9The solidarity one experiences in a community is not an act of empathy; it endures as long as it endures, and can both grow in significance through a continuity of sense as equally as it can diminish from its status as a lived experience. In other words, “if the troop members do not feel a communal sadness at the loss of their leader, then there is no communal lived experience.” (121) The superindividual experience occurs within individual consciousness, and Calcagno is precise in distinguishing his discussion of the superindividual with any misinterpretation which might mistake this for the existence of a ‘communal pure I,’ of which there is no such thing. Communal lived experiences are constituted by intentionality, solidarity, we-intentionality (although not always), Sinnlichkeit, categorical acts (Kategoriale Akte) and dispositional acts(Gemütsakte). Calcagno explicates what he calls a ‘doubleness’ of the experiences of categorical and dispositional acts in particular, accounting for the ways in which all persons share the capacity for these acts, yet each individual act is localized in individual consciousness, formulating a precise conception of the ‘we’ as Calcagno mediates between the ‘phenomenological’ work done in the first half of the book, and the social-political nature of the second. The communal ‘life-force,’ however, is not inimicable to that of its members, which is to say that the individual (the impassioned political citizen, to rely on Calcagno’s example), much actively choose to ally herself with the community. The relationship between individual and community plays itself out in the sub-section, “The Ontic Structure of the Community.”
10The fourth and final major chapter of the book is comprised of two essential claims: firstly, Calcagno claims that Stein’s political philosophy must be read on its own terms, which is to say read apart from the phenomenological proclivities of the author. Secondly, Calcagno argues that Stein’s theory of the state gives us a more meaningful conception of Stein’s account of the political itself. While Calcagno acknowledges that Stein’s early work on phenomenology and empathy can be made resonant with the work he treats here, Eine Untersuchung über den Staat (An Investigation Concerning the State), his project here in this final chapter is to situate the work on its own. The differences in methodological approaches and the argumentative nature of the political work specifically lend itself to a very different philosophical analysis. Stein argues for the superiority of the communal conception of the state which posits a sovereign state over and against the societal, contractarian account of statehood. Calcagno is very attuned to the ways that sovereign hits contemporary political ears and pays close attention to elaborating the Steinian position. He pushes back against Stein’s critiques of contract theory insofar as her critiques equivocate between the contractarian position and her own account of societal sociality. The work that Calcagno does to enact a separation between Stein’s phenomenological work and her political work begs an interesting question about the status of political phenomenology proper. For Klaus Held, for example, phenomenology is inherently political. While it is not the task of Calcagno’s project to develop a phenomenology of this nature, it begs interesting questions about the stakes of the ‘two’ projects as one. Ultimately, for Stein, the state must be experienced in a communal form if it is to be meaningful at all. Viewed as an object wholly outside of and against the individual would, as Calcagno illustrates via his construction of the contractarian critique, compromise the stability of the state itself. Calcagno argues for a particular relationality between sovereignty and the community, in which he advances two critiques of Stein’s political theory in order to suggest that the state is dependent both on its constituents, and its relationality to other states. Calcagno extends an analysis of the Husserlian Ich kann to Steinian sovereignty: thus the peculiar essence of the state is the “preservation and actualisation of the ‘I can’ on a collective level or for the community.” (181) Since the Ich kann is a formulation of phenomenological freedom and responsibility on the embodied and individuated level, then “if we are to speak of the state Ich kann…we must do so in a different frame of reference, that is, a collective autonomy geared at expressing the chosen, desired, and sometimes coerced sum of human relations.” (182)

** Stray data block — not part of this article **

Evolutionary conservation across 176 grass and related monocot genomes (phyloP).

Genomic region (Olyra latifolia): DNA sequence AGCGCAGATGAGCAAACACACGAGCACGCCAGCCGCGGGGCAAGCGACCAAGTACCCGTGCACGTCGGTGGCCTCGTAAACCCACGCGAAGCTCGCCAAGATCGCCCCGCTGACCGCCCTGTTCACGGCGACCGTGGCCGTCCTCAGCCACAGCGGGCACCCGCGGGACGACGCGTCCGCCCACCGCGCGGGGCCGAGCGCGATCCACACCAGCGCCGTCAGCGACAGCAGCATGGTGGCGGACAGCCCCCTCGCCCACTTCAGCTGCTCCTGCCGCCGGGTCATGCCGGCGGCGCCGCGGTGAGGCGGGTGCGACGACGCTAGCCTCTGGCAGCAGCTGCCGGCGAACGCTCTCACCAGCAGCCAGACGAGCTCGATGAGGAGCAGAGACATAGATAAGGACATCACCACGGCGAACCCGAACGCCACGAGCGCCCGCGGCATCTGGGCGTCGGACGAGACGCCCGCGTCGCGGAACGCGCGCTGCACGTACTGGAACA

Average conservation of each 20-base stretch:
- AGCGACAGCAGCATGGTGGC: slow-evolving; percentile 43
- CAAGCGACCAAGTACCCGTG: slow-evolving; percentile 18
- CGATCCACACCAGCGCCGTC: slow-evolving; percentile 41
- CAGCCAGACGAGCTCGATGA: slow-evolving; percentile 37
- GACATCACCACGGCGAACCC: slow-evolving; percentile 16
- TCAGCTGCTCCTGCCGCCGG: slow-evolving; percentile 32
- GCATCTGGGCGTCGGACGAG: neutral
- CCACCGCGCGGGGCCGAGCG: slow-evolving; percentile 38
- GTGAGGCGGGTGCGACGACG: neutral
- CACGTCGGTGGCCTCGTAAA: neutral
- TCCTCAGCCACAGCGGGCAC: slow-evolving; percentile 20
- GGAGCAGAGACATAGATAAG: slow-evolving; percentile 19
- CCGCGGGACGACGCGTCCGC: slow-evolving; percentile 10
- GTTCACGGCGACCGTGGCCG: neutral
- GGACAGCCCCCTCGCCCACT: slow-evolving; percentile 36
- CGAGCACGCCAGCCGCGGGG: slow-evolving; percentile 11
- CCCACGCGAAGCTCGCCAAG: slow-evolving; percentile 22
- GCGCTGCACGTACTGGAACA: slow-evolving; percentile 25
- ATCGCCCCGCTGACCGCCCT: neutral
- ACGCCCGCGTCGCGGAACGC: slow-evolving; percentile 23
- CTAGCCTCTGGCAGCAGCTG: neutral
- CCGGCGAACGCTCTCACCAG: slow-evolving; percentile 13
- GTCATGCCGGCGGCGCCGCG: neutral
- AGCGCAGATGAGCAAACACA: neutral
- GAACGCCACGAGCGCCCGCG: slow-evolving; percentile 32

11It’s not surprising that Calcagno’s text was the recipient of the 2015 Ballard Prize for Phenomenology; the text is an excellent resource for any philosopher interested in the relationship between early phenomenology and social ontology, and provides a stunningly comprehensive and sophisticated account of Edith Stein’s early work. The book itself performatively enacts the very kind of inside out approach its title makes claims to, moving from an account of the empathic individual to the situation of the individual in larger social and political contexts. I would encourage readers to take an additional approach, that which moves from the outside in, heeding anyone on the outside of Stein scholarship to come in.